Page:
“Mistrial in the Andrews Cases.”

Source Type: Newspaper
Publisher: Wilcox Progressive Era
Place of publication: Camden, Alabama
Date of publication: 5/25/1905 0:00

Mistrial in the Andrews Cases. It will be remembered that on Dec. 17th, 1904 last that old man Jim Andrews and his wife, Bama Andrews, were killed at Schuster, this county, and that John and Bob Andrews were accused of this foul crime. They are the sons of Jim Andrews by a former wife.–John lived at or near Repton, Conecuh County and Bob near Schuster in Wilcox County.–John was called by wire on Dec. 17th to come to Schuster by that day’s train without fail. Message was sent from McWilliams Station, dictated by Bob Andrews and signed Jim Andrews. John came on train, was joined at McWilliams by Bob, and together they went to Schuster, and that night both James Andrews and Bama, his wife, were killed, and after investigation by Coroners, Jury, John and Bob Andrews were arrested and sent to Jail in Camden. In the trial a severance was had, and both juries failed to agree and a mistrial was entered in both cases, both the accused and the State were represented by able council, and every inch of ground stubbornly contested.
We have no comment to make as to the result of the juries deliberations. Their verdict was rendered according to the lights before them, and as they saw the evidence. While the public might clamor for a decisive verdict and express regret or dissatisfaction at the outcome of the juries’ deliberations, together with the expense attendant of a second trial, the county press has no right to approve or condemn the proceedings in view of another trial, but we join the people of the county, and the Circuit Solicitor in urging our Circuit Judge to call an extra session of court to dispose of these cases together with that of the Ptomey negro who shot Prof. Claude Hardy. The crime of which John and Bob now stand accused, is one of the blackest the most diabolical that ever stained the fair name of this county. It will so blacken the pages our county’s history that time will not efface it, and we solemnly urge a special term and a speedy trial. It is best for everybody concerned, if these men are guilty, their punishment should not be delayed, if not, in God’s name turn them loose, and not keep them confined until the Fall term of the court. If guilty let a jury say so. Let the public know that the laws of in county is sufficient to protect life and property, and will punish crime, if guilty don’t encourage an outraged public to take law in their own hands in the future, by dilitory tactics now, if innocent, be just to them and let them go their way.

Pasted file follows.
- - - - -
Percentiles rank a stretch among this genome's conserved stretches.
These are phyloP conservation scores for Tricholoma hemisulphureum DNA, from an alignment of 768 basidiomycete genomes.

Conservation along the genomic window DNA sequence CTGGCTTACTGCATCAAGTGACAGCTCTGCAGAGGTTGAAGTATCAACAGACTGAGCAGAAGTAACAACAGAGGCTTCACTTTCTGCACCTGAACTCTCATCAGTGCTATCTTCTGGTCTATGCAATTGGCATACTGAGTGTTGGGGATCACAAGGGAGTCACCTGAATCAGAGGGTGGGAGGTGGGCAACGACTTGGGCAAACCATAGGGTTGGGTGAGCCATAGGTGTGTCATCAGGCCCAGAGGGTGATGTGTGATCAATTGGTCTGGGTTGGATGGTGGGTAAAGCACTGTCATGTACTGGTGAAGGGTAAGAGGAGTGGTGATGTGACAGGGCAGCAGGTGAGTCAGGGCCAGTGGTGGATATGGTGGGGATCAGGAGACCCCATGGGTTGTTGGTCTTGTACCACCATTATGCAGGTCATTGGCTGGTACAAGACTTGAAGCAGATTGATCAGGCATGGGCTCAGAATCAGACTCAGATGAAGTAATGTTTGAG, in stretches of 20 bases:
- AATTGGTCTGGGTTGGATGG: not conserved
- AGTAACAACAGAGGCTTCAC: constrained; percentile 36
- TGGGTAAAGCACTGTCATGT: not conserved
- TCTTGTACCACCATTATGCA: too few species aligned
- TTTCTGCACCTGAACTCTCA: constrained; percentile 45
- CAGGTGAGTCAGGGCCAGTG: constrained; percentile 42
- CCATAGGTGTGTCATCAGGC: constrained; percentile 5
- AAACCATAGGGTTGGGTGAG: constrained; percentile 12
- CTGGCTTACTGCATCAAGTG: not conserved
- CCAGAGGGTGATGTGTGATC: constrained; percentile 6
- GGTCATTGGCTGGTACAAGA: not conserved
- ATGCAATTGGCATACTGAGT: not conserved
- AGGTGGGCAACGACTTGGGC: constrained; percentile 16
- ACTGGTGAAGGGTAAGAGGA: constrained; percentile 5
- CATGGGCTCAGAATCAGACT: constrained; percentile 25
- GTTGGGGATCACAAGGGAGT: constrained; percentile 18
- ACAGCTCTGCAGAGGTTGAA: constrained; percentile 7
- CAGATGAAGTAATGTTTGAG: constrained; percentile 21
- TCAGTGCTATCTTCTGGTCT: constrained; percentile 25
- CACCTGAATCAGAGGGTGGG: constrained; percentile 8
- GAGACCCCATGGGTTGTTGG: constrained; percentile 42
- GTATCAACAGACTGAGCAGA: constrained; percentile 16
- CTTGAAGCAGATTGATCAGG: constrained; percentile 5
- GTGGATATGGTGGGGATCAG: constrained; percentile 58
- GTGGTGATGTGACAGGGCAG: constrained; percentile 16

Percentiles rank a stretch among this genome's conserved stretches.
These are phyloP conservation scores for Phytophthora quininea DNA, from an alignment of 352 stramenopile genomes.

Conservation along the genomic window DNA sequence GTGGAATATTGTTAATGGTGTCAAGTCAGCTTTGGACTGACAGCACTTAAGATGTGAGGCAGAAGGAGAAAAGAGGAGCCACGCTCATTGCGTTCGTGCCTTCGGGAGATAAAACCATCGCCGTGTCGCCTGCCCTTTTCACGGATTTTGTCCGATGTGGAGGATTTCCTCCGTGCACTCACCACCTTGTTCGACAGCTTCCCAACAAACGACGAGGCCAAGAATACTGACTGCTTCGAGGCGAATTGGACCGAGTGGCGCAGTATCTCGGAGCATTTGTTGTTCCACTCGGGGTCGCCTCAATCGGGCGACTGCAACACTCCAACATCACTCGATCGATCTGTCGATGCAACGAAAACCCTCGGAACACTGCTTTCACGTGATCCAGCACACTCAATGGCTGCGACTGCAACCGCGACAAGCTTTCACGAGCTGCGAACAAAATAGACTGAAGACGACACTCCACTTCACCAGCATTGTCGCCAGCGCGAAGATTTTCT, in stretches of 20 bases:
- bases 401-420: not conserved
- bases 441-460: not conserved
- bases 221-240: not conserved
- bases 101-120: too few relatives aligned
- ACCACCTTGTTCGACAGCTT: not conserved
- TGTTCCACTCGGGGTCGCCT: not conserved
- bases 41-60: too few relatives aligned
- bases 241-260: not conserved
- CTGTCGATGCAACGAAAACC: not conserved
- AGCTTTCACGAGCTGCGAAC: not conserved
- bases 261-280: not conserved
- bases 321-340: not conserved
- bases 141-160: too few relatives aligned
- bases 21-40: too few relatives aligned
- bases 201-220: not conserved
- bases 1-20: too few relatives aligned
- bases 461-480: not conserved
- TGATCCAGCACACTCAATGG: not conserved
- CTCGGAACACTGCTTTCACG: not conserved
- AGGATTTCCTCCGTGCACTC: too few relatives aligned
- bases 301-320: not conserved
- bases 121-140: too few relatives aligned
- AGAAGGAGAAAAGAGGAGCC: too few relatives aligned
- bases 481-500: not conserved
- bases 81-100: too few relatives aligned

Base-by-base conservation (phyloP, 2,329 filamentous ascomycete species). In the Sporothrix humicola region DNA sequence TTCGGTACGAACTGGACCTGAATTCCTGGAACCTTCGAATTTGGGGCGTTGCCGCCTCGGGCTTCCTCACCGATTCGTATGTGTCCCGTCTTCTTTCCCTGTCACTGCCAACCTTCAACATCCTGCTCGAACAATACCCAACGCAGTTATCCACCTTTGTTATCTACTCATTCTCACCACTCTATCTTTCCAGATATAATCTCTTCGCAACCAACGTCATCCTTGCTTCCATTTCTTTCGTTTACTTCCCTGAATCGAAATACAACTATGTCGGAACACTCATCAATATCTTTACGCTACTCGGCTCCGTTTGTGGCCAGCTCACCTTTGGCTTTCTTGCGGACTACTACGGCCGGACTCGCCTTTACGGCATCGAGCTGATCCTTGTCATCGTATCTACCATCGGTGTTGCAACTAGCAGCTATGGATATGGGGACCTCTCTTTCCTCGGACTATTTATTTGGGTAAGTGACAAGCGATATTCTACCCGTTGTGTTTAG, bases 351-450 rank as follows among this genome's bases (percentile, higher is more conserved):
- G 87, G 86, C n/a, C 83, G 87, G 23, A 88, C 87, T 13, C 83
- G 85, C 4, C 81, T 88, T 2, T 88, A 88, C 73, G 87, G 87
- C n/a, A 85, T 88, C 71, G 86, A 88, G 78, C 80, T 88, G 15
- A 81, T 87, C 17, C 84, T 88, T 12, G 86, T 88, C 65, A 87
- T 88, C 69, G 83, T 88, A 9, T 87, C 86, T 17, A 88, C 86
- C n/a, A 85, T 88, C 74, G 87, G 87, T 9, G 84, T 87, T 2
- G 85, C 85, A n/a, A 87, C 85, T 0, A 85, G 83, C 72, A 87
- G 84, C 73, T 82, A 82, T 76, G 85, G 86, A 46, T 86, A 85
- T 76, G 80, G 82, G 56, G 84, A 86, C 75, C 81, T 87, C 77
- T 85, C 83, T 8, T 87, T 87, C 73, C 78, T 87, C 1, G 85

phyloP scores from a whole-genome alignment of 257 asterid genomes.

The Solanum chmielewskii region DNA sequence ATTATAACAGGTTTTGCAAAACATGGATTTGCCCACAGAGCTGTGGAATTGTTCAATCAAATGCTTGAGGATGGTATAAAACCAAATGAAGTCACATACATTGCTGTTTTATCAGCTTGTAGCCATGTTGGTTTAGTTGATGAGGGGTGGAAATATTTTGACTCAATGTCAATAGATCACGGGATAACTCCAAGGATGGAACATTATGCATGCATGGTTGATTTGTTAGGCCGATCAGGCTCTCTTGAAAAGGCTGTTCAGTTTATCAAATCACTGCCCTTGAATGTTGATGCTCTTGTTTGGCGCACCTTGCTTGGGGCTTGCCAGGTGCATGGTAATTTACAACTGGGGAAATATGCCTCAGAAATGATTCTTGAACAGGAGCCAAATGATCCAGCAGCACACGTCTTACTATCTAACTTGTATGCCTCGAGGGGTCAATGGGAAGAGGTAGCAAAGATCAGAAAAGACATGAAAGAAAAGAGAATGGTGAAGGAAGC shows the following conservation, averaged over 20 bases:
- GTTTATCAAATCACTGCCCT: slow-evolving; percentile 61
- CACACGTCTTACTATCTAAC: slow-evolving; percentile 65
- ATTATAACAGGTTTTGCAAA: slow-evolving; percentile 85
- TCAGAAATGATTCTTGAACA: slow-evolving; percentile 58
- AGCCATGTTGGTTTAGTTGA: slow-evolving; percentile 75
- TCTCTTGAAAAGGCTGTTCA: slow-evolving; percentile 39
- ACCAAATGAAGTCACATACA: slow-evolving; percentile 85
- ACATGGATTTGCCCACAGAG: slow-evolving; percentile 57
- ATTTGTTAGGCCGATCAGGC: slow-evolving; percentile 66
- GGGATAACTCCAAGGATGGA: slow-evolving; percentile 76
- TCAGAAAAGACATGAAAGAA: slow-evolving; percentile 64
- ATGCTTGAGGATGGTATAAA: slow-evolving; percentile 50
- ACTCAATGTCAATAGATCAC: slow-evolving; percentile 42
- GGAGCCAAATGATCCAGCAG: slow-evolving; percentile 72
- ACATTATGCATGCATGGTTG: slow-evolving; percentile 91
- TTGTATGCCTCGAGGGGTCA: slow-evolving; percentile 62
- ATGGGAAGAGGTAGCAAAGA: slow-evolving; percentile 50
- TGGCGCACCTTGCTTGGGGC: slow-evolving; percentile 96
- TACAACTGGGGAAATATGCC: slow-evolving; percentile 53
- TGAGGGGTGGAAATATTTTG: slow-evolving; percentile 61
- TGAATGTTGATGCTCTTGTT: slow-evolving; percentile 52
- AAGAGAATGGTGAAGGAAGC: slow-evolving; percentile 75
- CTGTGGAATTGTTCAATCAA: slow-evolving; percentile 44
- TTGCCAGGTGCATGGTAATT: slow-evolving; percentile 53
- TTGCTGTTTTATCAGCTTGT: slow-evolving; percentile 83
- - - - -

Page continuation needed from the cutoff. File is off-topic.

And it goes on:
We do not wish to prejudice nor inflame the public mind more than now exists, nor do we wish one utterance of this paper to convey the ideas that undue haste is our object or wish. Ample time for preparation on both sides should be had, but these cases should be tried and taken from the docket, before the witnesses are scattered. We urge it for the county’s good we urge it because justice demands it; it works no hardship on teh defendants in the case, if not guilty, turn them loose, and if guilty they have had too much time already.
Of course we are not unmindful that a special term will necessarily be attended with considerable cost to the county, and we are authoritively told, that the county had to borrow $1200 to run the last court, and we further state that the proceedings in calling an extra session is unusual after a trial by a jury–still we ask Judge Miller to consider seriously the situation in all of its barings, and act after mature deliberation for the best interest of his home county, more he cannot do; more we do not ask!